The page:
The Redskins signed Paul Richardson in 2018 to be the deep threat the team lost when DeSean Jackson left via free agency after the 2016 season. It didn't work. 

In two years with the Redskins, Richardson has 48 catches for 507 catches and four touchdowns, and both seasons finished with trips to the injured reserve. Washington, however, paid Richardson handsomely for his work.

He signed a five-year, $40 million contract with the Redskins that guaranteed $12.5 million at signing. To date, he's made nearly $20 million despite never being the team's leading receiver. 

Next year, Richardson will carry an $8.5 million salary cap number, but the team could get $2.5 million in cap relief if he's cut while taking a $6 million cap hit. The final two seasons of his contract have no guarantees and no cap number unless he plays.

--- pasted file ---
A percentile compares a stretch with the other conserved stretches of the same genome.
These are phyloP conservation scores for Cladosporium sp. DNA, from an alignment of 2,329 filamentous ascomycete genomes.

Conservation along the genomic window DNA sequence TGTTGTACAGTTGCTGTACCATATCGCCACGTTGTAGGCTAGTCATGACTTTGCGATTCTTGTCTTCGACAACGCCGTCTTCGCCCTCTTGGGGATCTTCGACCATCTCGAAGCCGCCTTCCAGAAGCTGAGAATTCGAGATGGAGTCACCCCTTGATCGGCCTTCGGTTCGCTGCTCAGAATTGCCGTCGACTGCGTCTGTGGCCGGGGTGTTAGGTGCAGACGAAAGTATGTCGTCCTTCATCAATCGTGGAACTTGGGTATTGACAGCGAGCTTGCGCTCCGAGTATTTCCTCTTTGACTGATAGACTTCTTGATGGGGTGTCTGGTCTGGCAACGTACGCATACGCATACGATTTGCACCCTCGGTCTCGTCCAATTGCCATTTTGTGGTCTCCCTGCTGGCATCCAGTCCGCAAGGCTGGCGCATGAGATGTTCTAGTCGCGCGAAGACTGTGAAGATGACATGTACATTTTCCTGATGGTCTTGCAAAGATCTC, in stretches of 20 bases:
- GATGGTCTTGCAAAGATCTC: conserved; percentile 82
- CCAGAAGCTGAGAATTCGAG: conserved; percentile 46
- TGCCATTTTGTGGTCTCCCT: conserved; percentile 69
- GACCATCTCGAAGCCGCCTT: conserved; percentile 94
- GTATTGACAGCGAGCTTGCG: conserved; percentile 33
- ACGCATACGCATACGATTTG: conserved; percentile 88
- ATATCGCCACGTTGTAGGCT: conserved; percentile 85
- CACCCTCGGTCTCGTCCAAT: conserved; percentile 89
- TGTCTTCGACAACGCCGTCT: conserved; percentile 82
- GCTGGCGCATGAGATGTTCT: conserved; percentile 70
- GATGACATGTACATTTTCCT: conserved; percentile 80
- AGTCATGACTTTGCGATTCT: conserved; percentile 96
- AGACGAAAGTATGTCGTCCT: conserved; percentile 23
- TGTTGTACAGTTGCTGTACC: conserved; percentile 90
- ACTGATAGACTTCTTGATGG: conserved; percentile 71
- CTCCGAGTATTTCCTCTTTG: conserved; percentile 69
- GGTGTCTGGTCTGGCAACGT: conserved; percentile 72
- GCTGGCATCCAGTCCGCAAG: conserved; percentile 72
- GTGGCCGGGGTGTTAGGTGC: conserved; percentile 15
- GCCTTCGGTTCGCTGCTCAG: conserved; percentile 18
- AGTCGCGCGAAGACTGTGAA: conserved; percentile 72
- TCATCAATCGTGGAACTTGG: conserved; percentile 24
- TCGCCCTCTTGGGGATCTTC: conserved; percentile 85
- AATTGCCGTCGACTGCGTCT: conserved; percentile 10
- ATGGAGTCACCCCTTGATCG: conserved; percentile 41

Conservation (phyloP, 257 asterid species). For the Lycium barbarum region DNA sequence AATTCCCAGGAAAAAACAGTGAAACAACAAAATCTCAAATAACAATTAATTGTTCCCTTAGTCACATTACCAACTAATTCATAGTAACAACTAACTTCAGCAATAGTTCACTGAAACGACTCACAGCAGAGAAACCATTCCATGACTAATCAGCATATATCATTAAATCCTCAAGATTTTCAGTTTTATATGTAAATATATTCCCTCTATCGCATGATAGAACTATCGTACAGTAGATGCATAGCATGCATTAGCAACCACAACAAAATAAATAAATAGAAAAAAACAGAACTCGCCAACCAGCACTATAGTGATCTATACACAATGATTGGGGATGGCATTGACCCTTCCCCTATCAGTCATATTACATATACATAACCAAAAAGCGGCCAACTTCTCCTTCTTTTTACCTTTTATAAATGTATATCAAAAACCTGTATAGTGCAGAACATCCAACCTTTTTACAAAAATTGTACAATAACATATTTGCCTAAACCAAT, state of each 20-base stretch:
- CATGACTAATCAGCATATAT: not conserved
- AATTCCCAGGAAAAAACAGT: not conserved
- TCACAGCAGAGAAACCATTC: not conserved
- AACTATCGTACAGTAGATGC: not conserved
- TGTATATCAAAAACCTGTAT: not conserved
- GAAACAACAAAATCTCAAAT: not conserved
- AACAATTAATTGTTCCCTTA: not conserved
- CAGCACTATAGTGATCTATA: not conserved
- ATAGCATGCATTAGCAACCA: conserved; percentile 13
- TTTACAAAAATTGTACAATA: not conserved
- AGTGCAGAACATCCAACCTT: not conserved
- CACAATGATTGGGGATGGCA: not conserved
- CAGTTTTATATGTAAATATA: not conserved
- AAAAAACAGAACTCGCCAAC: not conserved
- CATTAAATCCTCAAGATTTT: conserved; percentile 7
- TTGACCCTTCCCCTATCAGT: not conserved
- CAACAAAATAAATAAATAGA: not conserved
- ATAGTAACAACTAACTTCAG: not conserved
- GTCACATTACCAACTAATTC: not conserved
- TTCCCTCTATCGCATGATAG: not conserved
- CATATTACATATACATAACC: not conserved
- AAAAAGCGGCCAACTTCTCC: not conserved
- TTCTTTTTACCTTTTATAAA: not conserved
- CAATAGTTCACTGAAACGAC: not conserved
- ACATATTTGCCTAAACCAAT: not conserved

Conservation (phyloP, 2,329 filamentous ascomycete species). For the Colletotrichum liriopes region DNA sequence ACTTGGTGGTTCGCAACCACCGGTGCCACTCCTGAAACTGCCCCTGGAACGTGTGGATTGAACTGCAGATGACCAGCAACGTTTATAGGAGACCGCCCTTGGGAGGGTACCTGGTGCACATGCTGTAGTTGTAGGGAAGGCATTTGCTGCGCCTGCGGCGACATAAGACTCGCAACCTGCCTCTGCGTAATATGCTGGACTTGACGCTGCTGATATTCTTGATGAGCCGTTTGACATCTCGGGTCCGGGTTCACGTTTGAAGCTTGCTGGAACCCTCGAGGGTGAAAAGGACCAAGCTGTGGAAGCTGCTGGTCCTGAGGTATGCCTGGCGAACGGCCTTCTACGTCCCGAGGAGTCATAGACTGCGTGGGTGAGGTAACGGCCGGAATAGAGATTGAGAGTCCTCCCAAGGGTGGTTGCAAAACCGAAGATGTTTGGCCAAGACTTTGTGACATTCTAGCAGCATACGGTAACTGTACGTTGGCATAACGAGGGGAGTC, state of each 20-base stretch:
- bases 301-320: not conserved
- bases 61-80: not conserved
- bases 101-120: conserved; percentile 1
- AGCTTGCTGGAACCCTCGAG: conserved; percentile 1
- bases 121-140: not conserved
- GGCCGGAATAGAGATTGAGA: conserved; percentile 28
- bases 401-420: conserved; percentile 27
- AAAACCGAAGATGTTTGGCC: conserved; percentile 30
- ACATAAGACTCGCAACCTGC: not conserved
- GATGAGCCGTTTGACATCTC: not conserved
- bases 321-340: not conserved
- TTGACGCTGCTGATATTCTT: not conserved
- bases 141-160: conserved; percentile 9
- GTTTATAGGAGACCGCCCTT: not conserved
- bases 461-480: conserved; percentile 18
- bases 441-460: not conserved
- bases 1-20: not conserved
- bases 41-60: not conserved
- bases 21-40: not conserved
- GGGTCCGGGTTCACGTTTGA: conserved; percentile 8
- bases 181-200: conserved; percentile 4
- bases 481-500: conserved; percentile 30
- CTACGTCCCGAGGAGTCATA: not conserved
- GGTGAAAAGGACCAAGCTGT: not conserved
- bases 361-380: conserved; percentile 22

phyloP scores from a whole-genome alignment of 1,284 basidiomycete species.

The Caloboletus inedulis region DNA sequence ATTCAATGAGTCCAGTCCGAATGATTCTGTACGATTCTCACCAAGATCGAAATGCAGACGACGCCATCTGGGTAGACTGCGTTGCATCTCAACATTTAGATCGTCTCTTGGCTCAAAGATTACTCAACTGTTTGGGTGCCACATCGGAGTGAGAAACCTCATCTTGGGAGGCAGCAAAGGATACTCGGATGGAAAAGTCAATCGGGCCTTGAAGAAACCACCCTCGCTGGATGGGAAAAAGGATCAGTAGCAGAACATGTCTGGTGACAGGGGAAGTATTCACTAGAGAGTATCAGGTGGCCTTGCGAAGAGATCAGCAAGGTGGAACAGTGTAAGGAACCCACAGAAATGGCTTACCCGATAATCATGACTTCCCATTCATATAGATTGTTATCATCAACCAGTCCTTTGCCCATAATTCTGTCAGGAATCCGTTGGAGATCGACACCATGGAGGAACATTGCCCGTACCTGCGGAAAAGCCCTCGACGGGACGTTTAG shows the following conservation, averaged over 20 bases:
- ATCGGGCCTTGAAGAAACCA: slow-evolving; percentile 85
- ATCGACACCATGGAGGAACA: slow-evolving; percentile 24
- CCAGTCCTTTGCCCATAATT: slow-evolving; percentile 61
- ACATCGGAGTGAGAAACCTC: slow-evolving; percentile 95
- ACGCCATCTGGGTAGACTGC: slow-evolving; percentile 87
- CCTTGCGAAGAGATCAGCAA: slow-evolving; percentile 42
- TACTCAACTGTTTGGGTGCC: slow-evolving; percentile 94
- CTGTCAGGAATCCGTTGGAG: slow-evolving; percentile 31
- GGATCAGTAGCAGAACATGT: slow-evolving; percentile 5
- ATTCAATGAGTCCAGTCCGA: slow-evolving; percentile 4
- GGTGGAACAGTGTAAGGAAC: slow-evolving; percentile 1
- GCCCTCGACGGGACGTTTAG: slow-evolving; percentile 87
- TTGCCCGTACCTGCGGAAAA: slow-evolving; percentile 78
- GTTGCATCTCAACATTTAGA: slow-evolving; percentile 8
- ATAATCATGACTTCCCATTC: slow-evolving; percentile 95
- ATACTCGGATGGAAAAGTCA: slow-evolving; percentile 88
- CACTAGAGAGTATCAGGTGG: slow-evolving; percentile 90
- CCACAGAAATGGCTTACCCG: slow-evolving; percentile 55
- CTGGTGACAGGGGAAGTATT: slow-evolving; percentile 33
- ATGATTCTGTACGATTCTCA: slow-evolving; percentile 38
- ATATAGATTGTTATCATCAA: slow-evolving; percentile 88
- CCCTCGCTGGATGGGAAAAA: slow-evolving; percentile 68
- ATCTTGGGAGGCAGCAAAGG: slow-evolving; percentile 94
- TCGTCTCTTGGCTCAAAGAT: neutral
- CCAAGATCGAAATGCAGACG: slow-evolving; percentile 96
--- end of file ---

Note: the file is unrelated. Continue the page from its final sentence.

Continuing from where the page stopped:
If the Redskins wait until after June 1st, 2020, to cut Richardson then the numbers flip. The team would save $6.5 million against the cap and Richardson's contract would only count $2 million against the cap. In fact, the team doesn't need to wait until summer to make the move, but rather can use the Post-June 1 designation that the NFL allows organizations to use to better their cap. This should be the obvious move. 

Considering Washington has made a youth movement at receiver, with rookies Terry McLaurin, Kelvin Harmon and Steven Sims looking like the future, Richardson looks quite expendable. Especially considering the emergence of McLaurin as a potential elite wideout, both with deep speed and route running ability.